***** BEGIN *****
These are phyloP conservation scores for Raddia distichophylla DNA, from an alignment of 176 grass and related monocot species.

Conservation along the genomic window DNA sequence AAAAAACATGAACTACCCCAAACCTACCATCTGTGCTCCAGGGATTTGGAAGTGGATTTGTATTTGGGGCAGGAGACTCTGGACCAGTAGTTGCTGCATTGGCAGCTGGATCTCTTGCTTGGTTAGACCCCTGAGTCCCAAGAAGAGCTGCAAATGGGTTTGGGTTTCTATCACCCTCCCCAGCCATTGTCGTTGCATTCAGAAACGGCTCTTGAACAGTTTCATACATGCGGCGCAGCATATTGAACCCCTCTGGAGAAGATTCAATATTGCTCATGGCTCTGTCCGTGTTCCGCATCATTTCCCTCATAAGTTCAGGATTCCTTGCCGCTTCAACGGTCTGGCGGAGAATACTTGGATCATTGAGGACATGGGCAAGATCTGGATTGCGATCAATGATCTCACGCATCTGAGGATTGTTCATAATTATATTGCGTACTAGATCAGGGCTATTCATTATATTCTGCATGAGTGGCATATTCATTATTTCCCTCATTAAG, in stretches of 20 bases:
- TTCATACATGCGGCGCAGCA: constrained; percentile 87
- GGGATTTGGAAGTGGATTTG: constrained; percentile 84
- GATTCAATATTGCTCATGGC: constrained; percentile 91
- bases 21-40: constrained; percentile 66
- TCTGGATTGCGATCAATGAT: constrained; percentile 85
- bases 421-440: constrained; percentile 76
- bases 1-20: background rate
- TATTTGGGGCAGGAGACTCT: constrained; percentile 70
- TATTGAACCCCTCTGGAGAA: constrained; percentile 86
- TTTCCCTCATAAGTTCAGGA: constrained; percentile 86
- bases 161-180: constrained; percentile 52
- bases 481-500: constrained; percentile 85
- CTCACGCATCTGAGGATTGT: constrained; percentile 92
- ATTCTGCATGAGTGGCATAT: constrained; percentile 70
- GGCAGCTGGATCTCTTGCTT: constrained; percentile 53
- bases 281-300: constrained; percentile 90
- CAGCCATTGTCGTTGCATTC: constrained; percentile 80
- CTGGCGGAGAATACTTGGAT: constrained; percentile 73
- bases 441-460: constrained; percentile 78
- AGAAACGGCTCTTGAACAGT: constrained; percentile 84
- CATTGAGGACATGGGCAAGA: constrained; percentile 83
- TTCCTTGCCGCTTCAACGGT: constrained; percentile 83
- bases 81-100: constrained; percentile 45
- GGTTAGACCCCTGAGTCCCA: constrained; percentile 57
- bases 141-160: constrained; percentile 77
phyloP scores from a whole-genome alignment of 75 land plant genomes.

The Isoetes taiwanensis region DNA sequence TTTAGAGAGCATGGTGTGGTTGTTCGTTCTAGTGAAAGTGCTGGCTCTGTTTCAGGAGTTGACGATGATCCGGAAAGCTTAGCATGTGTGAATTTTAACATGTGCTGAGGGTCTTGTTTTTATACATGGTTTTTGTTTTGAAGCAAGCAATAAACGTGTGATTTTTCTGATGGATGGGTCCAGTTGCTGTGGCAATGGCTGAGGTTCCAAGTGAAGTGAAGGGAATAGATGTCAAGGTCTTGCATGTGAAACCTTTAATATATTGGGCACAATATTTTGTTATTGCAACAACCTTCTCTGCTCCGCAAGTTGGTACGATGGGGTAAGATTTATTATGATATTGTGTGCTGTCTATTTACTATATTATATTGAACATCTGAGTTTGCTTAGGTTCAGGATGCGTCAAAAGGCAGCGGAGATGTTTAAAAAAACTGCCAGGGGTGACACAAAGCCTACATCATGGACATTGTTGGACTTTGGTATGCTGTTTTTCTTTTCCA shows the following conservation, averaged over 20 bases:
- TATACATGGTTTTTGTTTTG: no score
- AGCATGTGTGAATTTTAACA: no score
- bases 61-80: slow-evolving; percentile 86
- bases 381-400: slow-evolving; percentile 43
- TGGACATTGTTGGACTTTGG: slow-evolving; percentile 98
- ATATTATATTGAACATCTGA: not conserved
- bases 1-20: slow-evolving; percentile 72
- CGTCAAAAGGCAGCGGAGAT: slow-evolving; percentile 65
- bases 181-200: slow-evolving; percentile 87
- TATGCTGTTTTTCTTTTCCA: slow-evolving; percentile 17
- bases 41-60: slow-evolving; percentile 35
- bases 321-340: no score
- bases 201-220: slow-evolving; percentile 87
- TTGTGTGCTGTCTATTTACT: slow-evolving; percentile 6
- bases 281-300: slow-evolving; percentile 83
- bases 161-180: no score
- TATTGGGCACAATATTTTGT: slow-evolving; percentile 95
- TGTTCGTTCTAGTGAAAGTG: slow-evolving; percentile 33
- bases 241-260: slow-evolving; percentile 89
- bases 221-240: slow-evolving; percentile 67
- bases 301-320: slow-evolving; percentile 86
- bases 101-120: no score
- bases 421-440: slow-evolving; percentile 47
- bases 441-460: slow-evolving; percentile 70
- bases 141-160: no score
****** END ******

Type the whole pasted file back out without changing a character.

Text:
These are phyloP conservation scores for Raddia distichophylla DNA, from an alignment of 176 grass and related monocot species.

Conservation along the genomic window DNA sequence AAAAAACATGAACTACCCCAAACCTACCATCTGTGCTCCAGGGATTTGGAAGTGGATTTGTATTTGGGGCAGGAGACTCTGGACCAGTAGTTGCTGCATTGGCAGCTGGATCTCTTGCTTGGTTAGACCCCTGAGTCCCAAGAAGAGCTGCAAATGGGTTTGGGTTTCTATCACCCTCCCCAGCCATTGTCGTTGCATTCAGAAACGGCTCTTGAACAGTTTCATACATGCGGCGCAGCATATTGAACCCCTCTGGAGAAGATTCAATATTGCTCATGGCTCTGTCCGTGTTCCGCATCATTTCCCTCATAAGTTCAGGATTCCTTGCCGCTTCAACGGTCTGGCGGAGAATACTTGGATCATTGAGGACATGGGCAAGATCTGGATTGCGATCAATGATCTCACGCATCTGAGGATTGTTCATAATTATATTGCGTACTAGATCAGGGCTATTCATTATATTCTGCATGAGTGGCATATTCATTATTTCCCTCATTAAG, in stretches of 20 bases:
- TTCATACATGCGGCGCAGCA: constrained; percentile 87
- GGGATTTGGAAGTGGATTTG: constrained; percentile 84
- GATTCAATATTGCTCATGGC: constrained; percentile 91
- bases 21-40: constrained; percentile 66
- TCTGGATTGCGATCAATGAT: constrained; percentile 85
- bases 421-440: constrained; percentile 76
- bases 1-20: background rate
- TATTTGGGGCAGGAGACTCT: constrained; percentile 70
- TATTGAACCCCTCTGGAGAA: constrained; percentile 86
- TTTCCCTCATAAGTTCAGGA: constrained; percentile 86
- bases 161-180: constrained; percentile 52
- bases 481-500: constrained; percentile 85
- CTCACGCATCTGAGGATTGT: constrained; percentile 92
- ATTCTGCATGAGTGGCATAT: constrained; percentile 70
- GGCAGCTGGATCTCTTGCTT: constrained; percentile 53
- bases 281-300: constrained; percentile 90
- CAGCCATTGTCGTTGCATTC: constrained; percentile 80
- CTGGCGGAGAATACTTGGAT: constrained; percentile 73
- bases 441-460: constrained; percentile 78
- AGAAACGGCTCTTGAACAGT: constrained; percentile 84
- CATTGAGGACATGGGCAAGA: constrained; percentile 83
- TTCCTTGCCGCTTCAACGGT: constrained; percentile 83
- bases 81-100: constrained; percentile 45
- GGTTAGACCCCTGAGTCCCA: constrained; percentile 57
- bases 141-160: constrained; percentile 77
phyloP scores from a whole-genome alignment of 75 land plant genomes.

The Isoetes taiwanensis region DNA sequence TTTAGAGAGCATGGTGTGGTTGTTCGTTCTAGTGAAAGTGCTGGCTCTGTTTCAGGAGTTGACGATGATCCGGAAAGCTTAGCATGTGTGAATTTTAACATGTGCTGAGGGTCTTGTTTTTATACATGGTTTTTGTTTTGAAGCAAGCAATAAACGTGTGATTTTTCTGATGGATGGGTCCAGTTGCTGTGGCAATGGCTGAGGTTCCAAGTGAAGTGAAGGGAATAGATGTCAAGGTCTTGCATGTGAAACCTTTAATATATTGGGCACAATATTTTGTTATTGCAACAACCTTCTCTGCTCCGCAAGTTGGTACGATGGGGTAAGATTTATTATGATATTGTGTGCTGTCTATTTACTATATTATATTGAACATCTGAGTTTGCTTAGGTTCAGGATGCGTCAAAAGGCAGCGGAGATGTTTAAAAAAACTGCCAGGGGTGACACAAAGCCTACATCATGGACATTGTTGGACTTTGGTATGCTGTTTTTCTTTTCCA shows the following conservation, averaged over 20 bases:
- TATACATGGTTTTTGTTTTG: no score
- AGCATGTGTGAATTTTAACA: no score
- bases 61-80: slow-evolving; percentile 86
- bases 381-400: slow-evolving; percentile 43
- TGGACATTGTTGGACTTTGG: slow-evolving; percentile 98
- ATATTATATTGAACATCTGA: not conserved
- bases 1-20: slow-evolving; percentile 72
- CGTCAAAAGGCAGCGGAGAT: slow-evolving; percentile 65
- bases 181-200: slow-evolving; percentile 87
- TATGCTGTTTTTCTTTTCCA: slow-evolving; percentile 17
- bases 41-60: slow-evolving; percentile 35
- bases 321-340: no score
- bases 201-220: slow-evolving; percentile 87
- TTGTGTGCTGTCTATTTACT: slow-evolving; percentile 6
- bases 281-300: slow-evolving; percentile 83
- bases 161-180: no score
- TATTGGGCACAATATTTTGT: slow-evolving; percentile 95
- TGTTCGTTCTAGTGAAAGTG: slow-evolving; percentile 33
- bases 241-260: slow-evolving; percentile 89
- bases 221-240: slow-evolving; percentile 67
- bases 301-320: slow-evolving; percentile 86
- bases 101-120: no score
- bases 421-440: slow-evolving; percentile 47
- bases 441-460: slow-evolving; percentile 70
- bases 141-160: no score